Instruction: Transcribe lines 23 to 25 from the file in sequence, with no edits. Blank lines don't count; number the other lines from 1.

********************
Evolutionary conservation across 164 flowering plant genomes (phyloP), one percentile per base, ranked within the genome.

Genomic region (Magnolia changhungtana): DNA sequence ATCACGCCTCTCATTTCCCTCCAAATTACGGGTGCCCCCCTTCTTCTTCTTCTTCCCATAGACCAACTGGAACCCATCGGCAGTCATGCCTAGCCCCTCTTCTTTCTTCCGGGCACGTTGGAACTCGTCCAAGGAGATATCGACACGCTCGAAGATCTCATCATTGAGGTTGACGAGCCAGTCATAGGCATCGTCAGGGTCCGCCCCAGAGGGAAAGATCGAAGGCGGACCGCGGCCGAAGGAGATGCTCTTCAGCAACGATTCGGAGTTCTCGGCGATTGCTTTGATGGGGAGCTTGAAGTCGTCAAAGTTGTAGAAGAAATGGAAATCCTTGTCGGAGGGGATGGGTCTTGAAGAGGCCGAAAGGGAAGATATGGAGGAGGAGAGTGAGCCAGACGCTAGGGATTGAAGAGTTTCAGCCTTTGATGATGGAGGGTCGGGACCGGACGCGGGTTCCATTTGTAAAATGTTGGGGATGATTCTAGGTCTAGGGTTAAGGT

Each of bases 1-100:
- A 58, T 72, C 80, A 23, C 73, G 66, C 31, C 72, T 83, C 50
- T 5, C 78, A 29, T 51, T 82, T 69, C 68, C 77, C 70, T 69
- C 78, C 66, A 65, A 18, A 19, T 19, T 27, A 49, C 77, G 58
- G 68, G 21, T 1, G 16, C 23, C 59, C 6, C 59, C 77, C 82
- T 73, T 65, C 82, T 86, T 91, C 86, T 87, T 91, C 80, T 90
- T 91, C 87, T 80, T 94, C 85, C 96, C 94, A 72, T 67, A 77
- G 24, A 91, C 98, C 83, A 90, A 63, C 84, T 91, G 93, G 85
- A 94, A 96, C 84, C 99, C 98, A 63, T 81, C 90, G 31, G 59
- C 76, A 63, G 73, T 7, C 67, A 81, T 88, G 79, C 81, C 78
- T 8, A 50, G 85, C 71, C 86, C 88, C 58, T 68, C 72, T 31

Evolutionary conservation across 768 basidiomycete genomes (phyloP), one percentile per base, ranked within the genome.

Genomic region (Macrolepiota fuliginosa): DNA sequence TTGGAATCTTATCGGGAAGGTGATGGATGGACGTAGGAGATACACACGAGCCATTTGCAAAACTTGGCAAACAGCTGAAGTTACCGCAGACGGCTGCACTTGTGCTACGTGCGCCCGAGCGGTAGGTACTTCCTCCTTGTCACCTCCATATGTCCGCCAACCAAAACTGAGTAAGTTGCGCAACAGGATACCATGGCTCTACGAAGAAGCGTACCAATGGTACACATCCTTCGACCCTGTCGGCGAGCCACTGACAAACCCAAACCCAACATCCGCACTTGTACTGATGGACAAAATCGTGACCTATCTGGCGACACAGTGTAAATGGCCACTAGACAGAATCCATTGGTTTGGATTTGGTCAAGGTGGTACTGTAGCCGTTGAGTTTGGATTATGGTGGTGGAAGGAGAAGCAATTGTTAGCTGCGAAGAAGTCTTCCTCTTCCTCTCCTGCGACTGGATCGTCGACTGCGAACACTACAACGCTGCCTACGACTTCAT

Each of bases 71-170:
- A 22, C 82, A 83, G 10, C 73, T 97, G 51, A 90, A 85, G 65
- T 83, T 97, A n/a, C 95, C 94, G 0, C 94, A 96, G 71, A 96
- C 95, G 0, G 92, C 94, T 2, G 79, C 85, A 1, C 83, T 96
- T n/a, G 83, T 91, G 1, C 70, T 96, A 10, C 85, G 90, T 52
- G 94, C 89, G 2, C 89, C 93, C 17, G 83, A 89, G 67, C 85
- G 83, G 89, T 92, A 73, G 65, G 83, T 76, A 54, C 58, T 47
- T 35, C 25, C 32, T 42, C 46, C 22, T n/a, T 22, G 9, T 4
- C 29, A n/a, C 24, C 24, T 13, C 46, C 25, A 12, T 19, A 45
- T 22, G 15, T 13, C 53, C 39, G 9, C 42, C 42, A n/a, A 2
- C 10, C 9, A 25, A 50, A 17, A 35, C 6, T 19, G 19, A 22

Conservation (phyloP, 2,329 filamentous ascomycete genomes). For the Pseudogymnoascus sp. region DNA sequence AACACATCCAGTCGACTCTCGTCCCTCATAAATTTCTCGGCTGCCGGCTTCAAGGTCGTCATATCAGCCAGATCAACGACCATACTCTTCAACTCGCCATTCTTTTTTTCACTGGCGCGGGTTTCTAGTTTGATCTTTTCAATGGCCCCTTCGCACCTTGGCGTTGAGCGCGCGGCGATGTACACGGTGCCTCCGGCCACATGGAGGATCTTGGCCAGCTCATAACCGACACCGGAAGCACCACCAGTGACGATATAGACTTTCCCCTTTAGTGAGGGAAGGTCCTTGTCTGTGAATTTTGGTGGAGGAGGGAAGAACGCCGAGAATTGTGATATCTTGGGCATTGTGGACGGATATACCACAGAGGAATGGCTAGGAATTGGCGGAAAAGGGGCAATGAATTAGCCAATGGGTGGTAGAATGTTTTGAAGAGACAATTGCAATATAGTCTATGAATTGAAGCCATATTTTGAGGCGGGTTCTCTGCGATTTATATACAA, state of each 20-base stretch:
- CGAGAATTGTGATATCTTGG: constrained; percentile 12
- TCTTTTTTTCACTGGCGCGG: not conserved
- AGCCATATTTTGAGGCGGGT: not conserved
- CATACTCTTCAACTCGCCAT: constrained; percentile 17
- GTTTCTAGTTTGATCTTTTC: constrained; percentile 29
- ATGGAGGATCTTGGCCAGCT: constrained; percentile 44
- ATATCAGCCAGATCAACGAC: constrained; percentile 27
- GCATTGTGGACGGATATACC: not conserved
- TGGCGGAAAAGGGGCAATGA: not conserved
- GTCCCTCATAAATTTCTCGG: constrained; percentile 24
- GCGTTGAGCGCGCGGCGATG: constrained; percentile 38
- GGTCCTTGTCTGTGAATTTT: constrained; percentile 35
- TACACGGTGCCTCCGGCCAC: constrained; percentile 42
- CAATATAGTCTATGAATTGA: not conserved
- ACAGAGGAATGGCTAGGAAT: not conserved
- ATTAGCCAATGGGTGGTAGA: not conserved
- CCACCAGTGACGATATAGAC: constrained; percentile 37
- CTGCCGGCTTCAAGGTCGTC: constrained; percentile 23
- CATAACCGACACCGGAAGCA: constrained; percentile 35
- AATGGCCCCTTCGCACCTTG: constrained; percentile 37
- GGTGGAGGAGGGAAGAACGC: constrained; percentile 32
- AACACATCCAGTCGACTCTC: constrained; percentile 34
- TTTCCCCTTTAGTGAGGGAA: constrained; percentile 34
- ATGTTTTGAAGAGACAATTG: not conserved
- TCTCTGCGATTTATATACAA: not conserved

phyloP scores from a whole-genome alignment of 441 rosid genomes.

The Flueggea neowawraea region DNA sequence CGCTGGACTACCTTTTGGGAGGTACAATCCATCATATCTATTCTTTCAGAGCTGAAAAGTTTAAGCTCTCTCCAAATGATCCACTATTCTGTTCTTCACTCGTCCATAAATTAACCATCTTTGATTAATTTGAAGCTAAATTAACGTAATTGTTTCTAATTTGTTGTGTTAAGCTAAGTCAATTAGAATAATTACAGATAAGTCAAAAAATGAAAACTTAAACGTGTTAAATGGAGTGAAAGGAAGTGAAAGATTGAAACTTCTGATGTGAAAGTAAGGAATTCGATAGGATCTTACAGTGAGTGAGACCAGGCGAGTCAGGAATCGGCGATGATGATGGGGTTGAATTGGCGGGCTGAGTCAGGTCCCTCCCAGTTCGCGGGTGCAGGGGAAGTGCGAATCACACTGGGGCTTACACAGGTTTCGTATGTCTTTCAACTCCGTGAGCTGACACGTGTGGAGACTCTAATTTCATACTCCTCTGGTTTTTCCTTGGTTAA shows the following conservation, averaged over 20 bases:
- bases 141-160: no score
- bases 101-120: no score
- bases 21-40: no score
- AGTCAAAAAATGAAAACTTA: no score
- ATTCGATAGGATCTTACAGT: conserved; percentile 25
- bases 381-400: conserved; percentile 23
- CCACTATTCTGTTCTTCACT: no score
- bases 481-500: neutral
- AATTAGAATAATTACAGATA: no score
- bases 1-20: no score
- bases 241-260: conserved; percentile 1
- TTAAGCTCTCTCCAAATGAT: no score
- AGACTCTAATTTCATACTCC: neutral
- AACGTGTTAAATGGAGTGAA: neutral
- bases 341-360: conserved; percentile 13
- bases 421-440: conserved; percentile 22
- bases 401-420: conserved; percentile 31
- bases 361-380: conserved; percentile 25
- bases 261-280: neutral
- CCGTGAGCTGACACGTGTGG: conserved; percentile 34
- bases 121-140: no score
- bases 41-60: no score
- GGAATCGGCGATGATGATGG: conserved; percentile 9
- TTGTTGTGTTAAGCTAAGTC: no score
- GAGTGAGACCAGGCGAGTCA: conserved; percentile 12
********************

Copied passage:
- T 35, C 25, C 32, T 42, C 46, C 22, T n/a, T 22, G 9, T 4
- C 29, A n/a, C 24, C 24, T 13, C 46, C 25, A 12, T 19, A 45
- T 22, G 15, T 13, C 53, C 39, G 9, C 42, C 42, A n/a, A 2